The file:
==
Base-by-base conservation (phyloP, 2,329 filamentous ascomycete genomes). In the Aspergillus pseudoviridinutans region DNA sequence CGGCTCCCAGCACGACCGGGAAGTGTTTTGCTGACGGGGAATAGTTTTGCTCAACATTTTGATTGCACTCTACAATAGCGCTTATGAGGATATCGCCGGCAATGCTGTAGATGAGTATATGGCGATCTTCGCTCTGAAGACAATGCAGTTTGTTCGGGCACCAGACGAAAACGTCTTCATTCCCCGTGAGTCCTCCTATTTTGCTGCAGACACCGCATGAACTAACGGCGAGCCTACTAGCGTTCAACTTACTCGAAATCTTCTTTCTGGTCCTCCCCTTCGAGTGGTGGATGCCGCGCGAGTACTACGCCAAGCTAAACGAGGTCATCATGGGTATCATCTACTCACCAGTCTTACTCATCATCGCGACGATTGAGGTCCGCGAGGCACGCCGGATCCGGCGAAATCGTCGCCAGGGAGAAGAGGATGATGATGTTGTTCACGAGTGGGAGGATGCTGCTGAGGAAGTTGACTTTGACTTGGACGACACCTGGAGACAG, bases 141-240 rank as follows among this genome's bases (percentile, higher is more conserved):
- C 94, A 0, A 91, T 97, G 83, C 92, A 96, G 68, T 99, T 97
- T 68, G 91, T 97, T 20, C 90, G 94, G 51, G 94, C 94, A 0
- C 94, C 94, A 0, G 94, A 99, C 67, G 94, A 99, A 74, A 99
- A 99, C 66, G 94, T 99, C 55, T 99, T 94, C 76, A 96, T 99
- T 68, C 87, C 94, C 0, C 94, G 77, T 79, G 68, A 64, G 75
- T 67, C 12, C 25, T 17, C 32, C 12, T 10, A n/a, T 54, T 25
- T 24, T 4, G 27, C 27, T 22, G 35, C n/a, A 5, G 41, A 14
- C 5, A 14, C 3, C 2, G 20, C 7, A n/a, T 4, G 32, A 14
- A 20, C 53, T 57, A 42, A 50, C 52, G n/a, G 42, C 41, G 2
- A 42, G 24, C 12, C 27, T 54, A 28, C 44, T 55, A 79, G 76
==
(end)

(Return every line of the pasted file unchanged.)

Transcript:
Base-by-base conservation (phyloP, 2,329 filamentous ascomycete genomes). In the Aspergillus pseudoviridinutans region DNA sequence CGGCTCCCAGCACGACCGGGAAGTGTTTTGCTGACGGGGAATAGTTTTGCTCAACATTTTGATTGCACTCTACAATAGCGCTTATGAGGATATCGCCGGCAATGCTGTAGATGAGTATATGGCGATCTTCGCTCTGAAGACAATGCAGTTTGTTCGGGCACCAGACGAAAACGTCTTCATTCCCCGTGAGTCCTCCTATTTTGCTGCAGACACCGCATGAACTAACGGCGAGCCTACTAGCGTTCAACTTACTCGAAATCTTCTTTCTGGTCCTCCCCTTCGAGTGGTGGATGCCGCGCGAGTACTACGCCAAGCTAAACGAGGTCATCATGGGTATCATCTACTCACCAGTCTTACTCATCATCGCGACGATTGAGGTCCGCGAGGCACGCCGGATCCGGCGAAATCGTCGCCAGGGAGAAGAGGATGATGATGTTGTTCACGAGTGGGAGGATGCTGCTGAGGAAGTTGACTTTGACTTGGACGACACCTGGAGACAG, bases 141-240 rank as follows among this genome's bases (percentile, higher is more conserved):
- C 94, A 0, A 91, T 97, G 83, C 92, A 96, G 68, T 99, T 97
- T 68, G 91, T 97, T 20, C 90, G 94, G 51, G 94, C 94, A 0
- C 94, C 94, A 0, G 94, A 99, C 67, G 94, A 99, A 74, A 99
- A 99, C 66, G 94, T 99, C 55, T 99, T 94, C 76, A 96, T 99
- T 68, C 87, C 94, C 0, C 94, G 77, T 79, G 68, A 64, G 75
- T 67, C 12, C 25, T 17, C 32, C 12, T 10, A n/a, T 54, T 25
- T 24, T 4, G 27, C 27, T 22, G 35, C n/a, A 5, G 41, A 14
- C 5, A 14, C 3, C 2, G 20, C 7, A n/a, T 4, G 32, A 14
- A 20, C 53, T 57, A 42, A 50, C 52, G n/a, G 42, C 41, G 2
- A 42, G 24, C 12, C 27, T 54, A 28, C 44, T 55, A 79, G 76